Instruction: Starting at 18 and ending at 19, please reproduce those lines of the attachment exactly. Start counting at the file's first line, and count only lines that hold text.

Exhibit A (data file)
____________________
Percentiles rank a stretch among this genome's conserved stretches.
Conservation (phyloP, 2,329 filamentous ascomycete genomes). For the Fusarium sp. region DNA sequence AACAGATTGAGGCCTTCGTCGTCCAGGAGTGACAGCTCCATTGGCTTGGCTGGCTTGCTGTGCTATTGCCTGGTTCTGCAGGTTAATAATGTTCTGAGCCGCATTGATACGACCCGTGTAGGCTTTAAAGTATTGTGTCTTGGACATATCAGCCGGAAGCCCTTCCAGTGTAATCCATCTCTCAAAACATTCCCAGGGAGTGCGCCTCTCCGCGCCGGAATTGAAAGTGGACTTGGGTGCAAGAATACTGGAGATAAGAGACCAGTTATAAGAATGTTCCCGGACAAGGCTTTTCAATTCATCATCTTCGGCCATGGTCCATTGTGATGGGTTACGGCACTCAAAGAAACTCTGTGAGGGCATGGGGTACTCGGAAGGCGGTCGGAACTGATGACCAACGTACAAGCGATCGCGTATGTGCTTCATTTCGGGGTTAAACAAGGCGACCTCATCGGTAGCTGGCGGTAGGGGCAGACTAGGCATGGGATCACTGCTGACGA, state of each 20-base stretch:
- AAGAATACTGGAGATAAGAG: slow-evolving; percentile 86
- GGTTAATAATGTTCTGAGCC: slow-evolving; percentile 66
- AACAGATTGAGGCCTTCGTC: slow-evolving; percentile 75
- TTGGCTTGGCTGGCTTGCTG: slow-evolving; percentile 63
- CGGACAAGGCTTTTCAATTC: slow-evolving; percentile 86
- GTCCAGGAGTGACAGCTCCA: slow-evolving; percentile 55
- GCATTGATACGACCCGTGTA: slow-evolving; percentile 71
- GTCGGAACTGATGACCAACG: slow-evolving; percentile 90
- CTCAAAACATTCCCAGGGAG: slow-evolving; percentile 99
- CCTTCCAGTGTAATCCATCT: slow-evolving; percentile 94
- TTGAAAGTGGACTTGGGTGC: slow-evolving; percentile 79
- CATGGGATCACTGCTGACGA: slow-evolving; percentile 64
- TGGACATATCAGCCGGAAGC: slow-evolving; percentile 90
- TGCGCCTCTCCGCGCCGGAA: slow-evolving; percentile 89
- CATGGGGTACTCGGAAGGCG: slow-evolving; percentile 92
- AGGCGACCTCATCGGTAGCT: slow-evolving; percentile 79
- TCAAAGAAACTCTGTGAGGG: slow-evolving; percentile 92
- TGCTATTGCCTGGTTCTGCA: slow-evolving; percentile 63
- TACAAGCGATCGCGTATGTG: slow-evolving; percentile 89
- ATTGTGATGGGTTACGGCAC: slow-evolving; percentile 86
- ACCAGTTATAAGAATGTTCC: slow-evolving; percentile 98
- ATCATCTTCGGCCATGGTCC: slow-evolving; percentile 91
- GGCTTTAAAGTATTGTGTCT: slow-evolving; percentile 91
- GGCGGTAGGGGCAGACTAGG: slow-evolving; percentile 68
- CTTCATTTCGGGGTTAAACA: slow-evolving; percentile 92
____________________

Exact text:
- AGGCGACCTCATCGGTAGCT: slow-evolving; percentile 79
- TCAAAGAAACTCTGTGAGGG: slow-evolving; percentile 92